Go build and operate: AWS shifts focus to removing system complexity during re:Invent’s third week
After two straight weeks and a steady drumbeat of new product and service announcements during re:Invent 2020, Amazon Web Services Inc. kicked off the third week of it’s three-week event by sitting back and taking a breath.
Today’s keynote presentation by Werner Vogels (pictured), chief technology officer and vice president of Amazon.com Inc., was notable less for the new products he announced and more for his observations about the current complexity of the enterprise computing infrastructure and what AWS was doing to address it.
“This talk was really different for Werner,” said Rob Hirschfeld, founder and chief executive officer of RackN Inc. “It felt like an application management operational talk from five years ago. Everyone asked Amazon to take a breath rather than adding more services into the mix. They’ve come back and said: ‘We need to help people operate this platform.’”
Hirschfeld spoke with John Furrier, host of theCUBE, SiliconANGLE Media’s livestreaming studio, during the keynote analysis at the start of a third week of sessions for AWS re:Invent. He was joined by cloud consultant Sarbjeet Johal, and they discussed how the latest AWS tools were designed to address network complexity, a loss of systems thinking within the tech industry and why it will continue to be important for AWS and other cloud providers to focus on the operational side. (* Disclosure below.)
Addressing stack complexity
The announcements made by Vogels today were focused on infrastructure management and observability tools. These include a new console inside AWS Systems Manager, which provides administrators with technical information about workloads running on AWS, and Fleet Manager, which allows IT staff to modify configuration settings.
“The complexity of the AWS stack itself is increasing,” Johal said. “They have been focused on developers longer than they needed. Now they have to focus on operations.”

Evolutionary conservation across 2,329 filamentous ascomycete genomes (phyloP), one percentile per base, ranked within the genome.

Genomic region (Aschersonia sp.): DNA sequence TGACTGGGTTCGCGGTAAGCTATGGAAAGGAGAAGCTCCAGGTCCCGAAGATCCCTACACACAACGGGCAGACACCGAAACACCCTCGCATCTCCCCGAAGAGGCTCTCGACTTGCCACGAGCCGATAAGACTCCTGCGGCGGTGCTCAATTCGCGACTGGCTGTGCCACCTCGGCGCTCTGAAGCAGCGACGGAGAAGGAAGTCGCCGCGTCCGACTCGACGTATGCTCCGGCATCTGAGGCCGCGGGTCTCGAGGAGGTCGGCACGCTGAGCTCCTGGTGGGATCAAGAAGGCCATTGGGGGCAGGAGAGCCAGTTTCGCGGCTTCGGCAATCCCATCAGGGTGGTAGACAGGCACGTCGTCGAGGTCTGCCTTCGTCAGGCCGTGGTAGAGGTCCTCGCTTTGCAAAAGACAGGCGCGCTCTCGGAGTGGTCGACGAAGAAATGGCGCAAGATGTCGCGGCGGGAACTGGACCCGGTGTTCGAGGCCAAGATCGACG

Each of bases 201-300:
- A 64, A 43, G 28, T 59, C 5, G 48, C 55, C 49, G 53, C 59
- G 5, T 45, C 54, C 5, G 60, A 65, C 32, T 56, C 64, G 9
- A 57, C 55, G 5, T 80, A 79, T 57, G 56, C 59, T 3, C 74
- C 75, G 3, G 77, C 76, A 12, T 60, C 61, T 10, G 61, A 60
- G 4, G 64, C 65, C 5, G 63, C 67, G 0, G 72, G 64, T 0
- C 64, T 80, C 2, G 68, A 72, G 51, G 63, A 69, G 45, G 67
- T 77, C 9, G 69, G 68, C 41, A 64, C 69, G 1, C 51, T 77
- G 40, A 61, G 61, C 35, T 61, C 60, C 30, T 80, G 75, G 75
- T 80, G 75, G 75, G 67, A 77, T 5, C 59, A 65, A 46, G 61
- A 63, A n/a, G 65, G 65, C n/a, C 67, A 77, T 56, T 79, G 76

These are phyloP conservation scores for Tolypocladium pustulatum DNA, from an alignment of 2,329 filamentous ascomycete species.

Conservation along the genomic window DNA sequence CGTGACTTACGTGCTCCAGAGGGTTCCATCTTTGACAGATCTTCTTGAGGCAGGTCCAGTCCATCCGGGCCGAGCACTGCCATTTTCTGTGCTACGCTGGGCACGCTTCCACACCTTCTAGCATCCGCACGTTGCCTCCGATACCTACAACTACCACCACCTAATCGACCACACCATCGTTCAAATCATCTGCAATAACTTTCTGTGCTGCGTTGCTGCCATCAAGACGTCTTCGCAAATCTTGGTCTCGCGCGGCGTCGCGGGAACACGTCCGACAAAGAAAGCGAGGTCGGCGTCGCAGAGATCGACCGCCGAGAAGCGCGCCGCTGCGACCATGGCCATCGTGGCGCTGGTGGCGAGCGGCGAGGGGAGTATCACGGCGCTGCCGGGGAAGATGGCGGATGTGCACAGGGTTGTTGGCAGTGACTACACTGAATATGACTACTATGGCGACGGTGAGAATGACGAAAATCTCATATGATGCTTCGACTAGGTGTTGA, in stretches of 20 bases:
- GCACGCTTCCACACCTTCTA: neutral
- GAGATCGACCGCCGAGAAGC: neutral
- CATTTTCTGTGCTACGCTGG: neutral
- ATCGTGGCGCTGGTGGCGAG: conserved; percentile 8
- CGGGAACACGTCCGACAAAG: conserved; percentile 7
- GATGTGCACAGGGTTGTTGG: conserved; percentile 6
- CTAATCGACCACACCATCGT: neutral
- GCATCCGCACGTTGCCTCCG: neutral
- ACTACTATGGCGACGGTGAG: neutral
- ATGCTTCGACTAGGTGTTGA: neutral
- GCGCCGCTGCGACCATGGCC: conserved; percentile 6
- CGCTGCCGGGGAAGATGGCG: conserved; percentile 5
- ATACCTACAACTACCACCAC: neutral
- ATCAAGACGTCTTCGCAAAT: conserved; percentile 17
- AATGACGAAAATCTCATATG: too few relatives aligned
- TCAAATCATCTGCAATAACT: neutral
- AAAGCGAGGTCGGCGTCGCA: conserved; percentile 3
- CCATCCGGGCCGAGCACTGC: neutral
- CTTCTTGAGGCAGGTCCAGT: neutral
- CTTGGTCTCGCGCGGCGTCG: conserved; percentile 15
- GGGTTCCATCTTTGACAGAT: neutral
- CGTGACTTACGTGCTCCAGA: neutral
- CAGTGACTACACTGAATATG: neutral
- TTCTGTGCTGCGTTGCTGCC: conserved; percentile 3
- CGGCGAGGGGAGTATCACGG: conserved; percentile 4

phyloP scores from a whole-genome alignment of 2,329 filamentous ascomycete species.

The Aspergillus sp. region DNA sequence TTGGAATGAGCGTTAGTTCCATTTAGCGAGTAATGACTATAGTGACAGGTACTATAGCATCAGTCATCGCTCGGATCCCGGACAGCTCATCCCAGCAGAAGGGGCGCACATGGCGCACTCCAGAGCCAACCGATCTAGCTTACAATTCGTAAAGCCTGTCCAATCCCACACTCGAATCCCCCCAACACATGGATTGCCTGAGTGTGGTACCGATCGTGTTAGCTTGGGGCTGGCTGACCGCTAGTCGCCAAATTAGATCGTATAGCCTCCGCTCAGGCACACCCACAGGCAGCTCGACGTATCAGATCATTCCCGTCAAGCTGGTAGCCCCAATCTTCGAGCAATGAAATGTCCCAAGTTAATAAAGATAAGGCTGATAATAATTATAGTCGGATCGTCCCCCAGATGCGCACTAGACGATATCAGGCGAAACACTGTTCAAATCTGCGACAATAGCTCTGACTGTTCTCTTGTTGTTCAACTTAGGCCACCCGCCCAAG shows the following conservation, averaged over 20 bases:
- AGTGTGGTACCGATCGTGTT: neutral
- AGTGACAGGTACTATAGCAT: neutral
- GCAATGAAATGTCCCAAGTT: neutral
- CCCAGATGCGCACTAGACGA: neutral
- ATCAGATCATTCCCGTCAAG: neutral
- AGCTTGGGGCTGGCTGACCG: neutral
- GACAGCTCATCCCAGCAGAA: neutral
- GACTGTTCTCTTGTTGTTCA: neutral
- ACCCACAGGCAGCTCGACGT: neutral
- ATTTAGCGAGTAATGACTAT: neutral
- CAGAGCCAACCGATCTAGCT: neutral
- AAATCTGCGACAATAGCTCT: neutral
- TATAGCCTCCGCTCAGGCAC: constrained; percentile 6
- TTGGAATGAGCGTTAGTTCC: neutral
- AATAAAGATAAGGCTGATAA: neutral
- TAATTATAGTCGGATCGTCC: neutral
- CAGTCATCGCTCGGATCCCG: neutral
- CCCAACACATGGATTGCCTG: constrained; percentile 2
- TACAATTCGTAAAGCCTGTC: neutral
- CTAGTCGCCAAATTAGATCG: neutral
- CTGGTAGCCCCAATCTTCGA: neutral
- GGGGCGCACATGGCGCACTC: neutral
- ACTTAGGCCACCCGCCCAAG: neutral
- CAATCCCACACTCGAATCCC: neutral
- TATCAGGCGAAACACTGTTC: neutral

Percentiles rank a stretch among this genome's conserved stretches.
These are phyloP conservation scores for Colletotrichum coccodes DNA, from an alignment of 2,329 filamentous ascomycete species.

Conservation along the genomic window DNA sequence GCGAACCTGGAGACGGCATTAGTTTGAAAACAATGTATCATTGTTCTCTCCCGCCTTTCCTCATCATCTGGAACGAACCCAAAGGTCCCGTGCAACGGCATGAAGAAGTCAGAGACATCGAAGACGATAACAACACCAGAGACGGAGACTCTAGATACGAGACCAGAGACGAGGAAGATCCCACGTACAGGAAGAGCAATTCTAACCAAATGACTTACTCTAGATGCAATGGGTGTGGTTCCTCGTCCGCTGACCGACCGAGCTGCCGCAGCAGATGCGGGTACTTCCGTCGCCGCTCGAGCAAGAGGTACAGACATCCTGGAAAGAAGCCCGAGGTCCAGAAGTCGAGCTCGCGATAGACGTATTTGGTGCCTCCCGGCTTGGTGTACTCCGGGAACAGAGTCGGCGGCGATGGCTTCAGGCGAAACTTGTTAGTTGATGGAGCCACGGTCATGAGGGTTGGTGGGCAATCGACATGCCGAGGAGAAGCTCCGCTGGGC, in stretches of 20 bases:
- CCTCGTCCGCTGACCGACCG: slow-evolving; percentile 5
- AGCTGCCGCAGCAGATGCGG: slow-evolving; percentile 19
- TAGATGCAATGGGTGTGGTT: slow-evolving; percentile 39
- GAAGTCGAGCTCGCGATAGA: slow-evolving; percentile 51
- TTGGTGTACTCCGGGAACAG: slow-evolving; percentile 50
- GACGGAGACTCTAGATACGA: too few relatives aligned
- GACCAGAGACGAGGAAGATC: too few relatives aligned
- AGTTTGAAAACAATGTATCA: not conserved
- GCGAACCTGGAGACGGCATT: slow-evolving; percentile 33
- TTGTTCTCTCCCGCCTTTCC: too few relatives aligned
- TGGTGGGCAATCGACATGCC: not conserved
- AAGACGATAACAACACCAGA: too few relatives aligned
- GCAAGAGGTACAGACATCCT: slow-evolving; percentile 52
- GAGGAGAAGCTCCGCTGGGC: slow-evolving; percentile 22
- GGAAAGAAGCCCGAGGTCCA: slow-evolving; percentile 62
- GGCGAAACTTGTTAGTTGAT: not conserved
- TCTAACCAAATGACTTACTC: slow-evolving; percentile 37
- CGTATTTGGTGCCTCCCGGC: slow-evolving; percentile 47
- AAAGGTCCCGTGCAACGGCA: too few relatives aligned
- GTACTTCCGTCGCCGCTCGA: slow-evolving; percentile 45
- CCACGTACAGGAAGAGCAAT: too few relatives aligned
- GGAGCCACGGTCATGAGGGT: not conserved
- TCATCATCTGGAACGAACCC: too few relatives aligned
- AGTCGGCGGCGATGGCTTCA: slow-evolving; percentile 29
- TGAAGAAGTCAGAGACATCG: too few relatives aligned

A focus on operations means taking a closer look at systems thinking, an understanding of how interconnected systems work over time. A number of technologists have been expressing concern that systems thinking has taken a back seat in the rush to build new solutions and solve problems faster.
“Without systems thinking, you don’t understand the consequences when things change,” Furrier said. “Application developers need to make it work. That’s going to be the big wakeup call for the next 10 years.”
Need for observability
Vogels chose an abandoned sugar factory that was built in the mid-1800s in his hometown of Amsterdam as the setting for his keynote on Tuesday. It was a reminder of a time when the technology was all on the shop floor, fully observable for inspection at any time when an operational process went awry.
“The enemy here is complexity; we are bringing so much complexity into these systems,” Hirschfeld said. “A lot of what we’ve been building today is almost impossible to observe. We can’t sustain infrastructure like that.”
One of the AWS solutions designed to address issues caused by complexity in current systems is an embrace of chaos engineering. The AWS Fault Injection Simulator, announced by Vogels today, will inject failures into applications running on the cloud provider’s systems as experiments to test issue response.
For participants in the cloud ecosystem, such as Johal, AWS is providing developers with an opportunity to abstract away complexity using software-based tools.
“Abstraction is your friend in software,” Johal said. “We can abstract complexity behind the curtain.”
Vogels concluded his nearly two-hour keynote with an admonishment that developers should take the opportunities provided by AWS and “go build.”
“Instead of saying, ‘Go build,’ he could have said, ‘Go build and operate,’” Johal noted. “They need to operate that stuff once it’s built.”
Watch the complete video interview below, and be sure to check out more of SiliconANGLE’s and theCUBE’s coverage of AWS re:Invent. (* Disclosure: Amazon Web Services sponsored this segment of theCUBE. Neither AWS nor other sponsors have editorial control over content on theCUBE or SiliconANGLE.)
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